A month has passed since Victoria gave birth, but she’s still being treated like an invalid. They’re even wheeling her around the palace in a wheelchair, which she finally deems to ridiculous for words. This woman wants to be free!

Albert’s been running things in her absence, and he doesn’t seem all too keen to hand the reins of power back over, no matter what she says. He practically pats her on the head every time she asks for an update, which infuriates her to no end. Understandable! She sees this as a slip back into the days when she had no power at all, and people like Conroy were lording over her and we know Victoria is NOT ok with that.

But, in this world of men, a mother’s place is in her child’s nursery. Which I guess is great for women with strong maternal instincts, but Victoria was definitely not one of those women, despite having birthed eight kids. At one point she confesses to her outgoing Mistress of the Robes, Harriet, that she’s really not that keen on her own kid. The real Victoria was known to call her own children quite ugly as babies and wasn’t interested in them until they got a fair bit older. And even then she wasn’t all that motherly to some of them.

Not that all household matters are beyond Victoria’s concern. She notices that the food at Buckingham Palace has gone waaaaaay downhilll since Francatelli left, and she puts out the order for him to be made to return. Skeritt, who’s been abruptly promoted to head dresser, is dispatched to fetch him, but to say he gives her the brush off is an understatement akin to saying a lobster gets a nice steam facial. He tells Skeritt to get lost, and then for reasons we’re not at all privy to, goes back to BP anyway. But he makes it clear he’s not interested in even being civil to Skeritt, who runs off to cry about it for a while. I confess, I still have zero investment in this particular plotline.

Also! Victoria has a new Mistress of the Robes: the Duchess of Buccleuch (pronounced Buck-loo, because of course it is). She’s played by Dame Diana Rigg, who has some extra time on her hands now she’s no longer needed on Game of Thrones. Much as I love Dame Di, her presence here is just bizarre, since the duchess was 31 years old when she joined Victoria’s retinue. She’s also played as this rather odd, ridiculous, bitchy woman, which isn’t at all what the actual duchess was like. She and Victoria were lifelong friends and Victoria always praised her as being a very clever, lovely woman. Strange. And she comes with a niece who’s extremely awkward and makes doe eyes at Ernst a lot.

Yes, Ernst is back (yay!). He, Uncle Leopold, and his and Albert’s dad show up for the christening, bringing along Albert’s dog. I guess the dog was some sort of reward for Albert knocking out an heir so quickly. Leopold, as he is wont to do, starts meddling, urging Victoria and Albert to consider marrying their daughter into the Prussian royal family at some point in the future. Victoria’s adamant that her daughter will choose her own spouse, as Victoria herself did. Historically, she has it kind of right: Vicky would choose her own spouse the way her mother did–by going for essentially the only viable option presented to her. Oh, she and her husband were happy together, which was great, but little Vicky was only 14 years old when she agreed to marry him, so I think it’s fair to say she caved a bit to pressure and didn’t really know what she was getting into.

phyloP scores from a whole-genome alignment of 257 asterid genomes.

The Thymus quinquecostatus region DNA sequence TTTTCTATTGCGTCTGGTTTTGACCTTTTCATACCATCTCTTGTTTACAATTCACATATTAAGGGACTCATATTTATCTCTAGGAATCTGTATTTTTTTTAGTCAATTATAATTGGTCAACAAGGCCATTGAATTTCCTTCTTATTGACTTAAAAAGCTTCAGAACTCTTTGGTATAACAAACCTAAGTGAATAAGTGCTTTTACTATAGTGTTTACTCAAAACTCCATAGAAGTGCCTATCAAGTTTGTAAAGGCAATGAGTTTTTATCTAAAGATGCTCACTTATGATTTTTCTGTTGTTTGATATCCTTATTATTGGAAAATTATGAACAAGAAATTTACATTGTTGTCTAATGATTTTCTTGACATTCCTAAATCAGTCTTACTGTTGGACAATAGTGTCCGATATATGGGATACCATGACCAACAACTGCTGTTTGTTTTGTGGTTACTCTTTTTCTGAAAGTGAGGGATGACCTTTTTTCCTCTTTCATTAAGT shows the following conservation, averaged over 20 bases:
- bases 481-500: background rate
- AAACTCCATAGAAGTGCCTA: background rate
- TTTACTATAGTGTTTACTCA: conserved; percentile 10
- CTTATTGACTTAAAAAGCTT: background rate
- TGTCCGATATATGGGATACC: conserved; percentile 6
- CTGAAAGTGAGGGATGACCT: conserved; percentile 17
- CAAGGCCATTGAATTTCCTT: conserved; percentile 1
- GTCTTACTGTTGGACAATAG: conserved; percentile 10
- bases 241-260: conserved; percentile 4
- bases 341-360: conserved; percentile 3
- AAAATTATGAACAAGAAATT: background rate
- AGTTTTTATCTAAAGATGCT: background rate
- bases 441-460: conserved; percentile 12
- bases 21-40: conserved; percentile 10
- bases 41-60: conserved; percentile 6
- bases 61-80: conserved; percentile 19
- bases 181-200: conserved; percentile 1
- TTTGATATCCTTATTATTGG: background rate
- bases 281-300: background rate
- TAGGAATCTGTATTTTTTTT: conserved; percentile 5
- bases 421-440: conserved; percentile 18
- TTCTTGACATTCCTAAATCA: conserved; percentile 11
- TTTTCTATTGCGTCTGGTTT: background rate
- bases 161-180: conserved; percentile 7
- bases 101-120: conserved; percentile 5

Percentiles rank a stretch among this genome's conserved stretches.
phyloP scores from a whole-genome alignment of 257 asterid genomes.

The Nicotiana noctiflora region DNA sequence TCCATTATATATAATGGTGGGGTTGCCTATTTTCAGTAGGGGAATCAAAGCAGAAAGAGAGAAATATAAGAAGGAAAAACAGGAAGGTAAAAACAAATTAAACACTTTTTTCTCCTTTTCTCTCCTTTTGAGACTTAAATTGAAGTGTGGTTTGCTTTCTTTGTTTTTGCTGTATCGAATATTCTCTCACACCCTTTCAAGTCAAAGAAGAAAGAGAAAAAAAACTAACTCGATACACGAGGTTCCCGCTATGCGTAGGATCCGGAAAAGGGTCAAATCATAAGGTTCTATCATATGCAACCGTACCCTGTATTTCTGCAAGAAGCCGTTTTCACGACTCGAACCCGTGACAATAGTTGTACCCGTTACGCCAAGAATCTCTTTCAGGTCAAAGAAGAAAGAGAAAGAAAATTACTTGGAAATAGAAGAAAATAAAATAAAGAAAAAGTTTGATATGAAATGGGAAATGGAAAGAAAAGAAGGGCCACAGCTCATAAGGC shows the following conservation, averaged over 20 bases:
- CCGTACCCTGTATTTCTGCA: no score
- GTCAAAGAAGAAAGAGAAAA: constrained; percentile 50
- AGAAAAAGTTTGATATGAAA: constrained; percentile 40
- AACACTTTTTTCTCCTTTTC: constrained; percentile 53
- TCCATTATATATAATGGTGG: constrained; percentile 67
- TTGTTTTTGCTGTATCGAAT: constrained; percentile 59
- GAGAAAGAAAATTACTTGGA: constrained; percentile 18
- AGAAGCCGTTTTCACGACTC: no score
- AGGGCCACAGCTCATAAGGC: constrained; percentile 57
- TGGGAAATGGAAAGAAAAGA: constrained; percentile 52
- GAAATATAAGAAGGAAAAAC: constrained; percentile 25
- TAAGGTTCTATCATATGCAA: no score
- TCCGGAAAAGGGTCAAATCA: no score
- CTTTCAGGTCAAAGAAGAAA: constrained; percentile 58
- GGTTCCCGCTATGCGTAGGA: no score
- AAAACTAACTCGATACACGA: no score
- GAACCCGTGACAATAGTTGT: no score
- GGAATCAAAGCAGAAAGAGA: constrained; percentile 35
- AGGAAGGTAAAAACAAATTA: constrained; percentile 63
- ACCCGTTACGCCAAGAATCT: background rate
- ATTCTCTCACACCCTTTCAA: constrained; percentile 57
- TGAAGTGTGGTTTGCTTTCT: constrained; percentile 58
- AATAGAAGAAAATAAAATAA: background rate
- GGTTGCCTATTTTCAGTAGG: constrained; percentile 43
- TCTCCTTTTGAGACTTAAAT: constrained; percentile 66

Anyway, all this domestic fussing is mostly to distract Victoria from what’s really happening: the British troops are in a bad spot in Afghanistan. All the men spend the whole hour basically saying, ‘Don’t tell the queen!’ ‘Do you think the queen knows?’ ‘Don’t say anything! She’s fragile!’

Albert’s agitating for some kind of reform. He thinks officers should be chosen for ability, not how genial they are in the mess, and he goes on at length about redoing helmets and uniforms. Victoria, being kept in the dark here, is like, ‘but the uniforms are pretty!’ Eventually she finds out what’s going on and she is mad about it being kept from her. Like, throwing things at Albert mad.

Ernst helps smooth the troubled waters by pointing out to his brother that Victoria is not likely to enjoy feeling like she’s being controlled. ‘Let her, you know, queen and things’ll likely be fine,’ he advises. Good old Ernst!

During the christening, the worst news comes from Afghanistan: the troops have been massacred, and only one man out of more than 4,000 has survived. Victoria summons him, and he gives a tearful account of what’s happened. Victoria thanks him for his service, then slips into damage control mode. She decides to try and distract people a little from this horror by making herself more visible. She’ll be dedicating the new warship, Waterloo. Everyone’s against the idea, except for Wellington (of course!) but this is a woman who will have her way, so she goes.

She gives a heartfelt speech at the ship, talking about how Britain has known great victory, and now defeat, but they will know victory again. Albert listens from the crowd and looks proud of his wife. That night, they make up their rift by having sex. Looks like Leopold shouldn’t have to wait long for that next heir

Not a bad start to the second series. Despite the tiresome belowstairs nonsense, I’ve enjoyed this more than most of what I saw last season. It feels like everyone’s finding their feet a bit more; Jenna Coleman especially seems to be treading the line between spoiled brat and damaged woman fairly well, which isn’t easy. So, we’ll see how this unfolds.

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One thought on “Victoria: A Soldier’s Daughter

  1. I’m glad I’m not the only one with little interest in the storyline with Skeritt. They could certainly find something more engaging in a “Downstairs” storyline.

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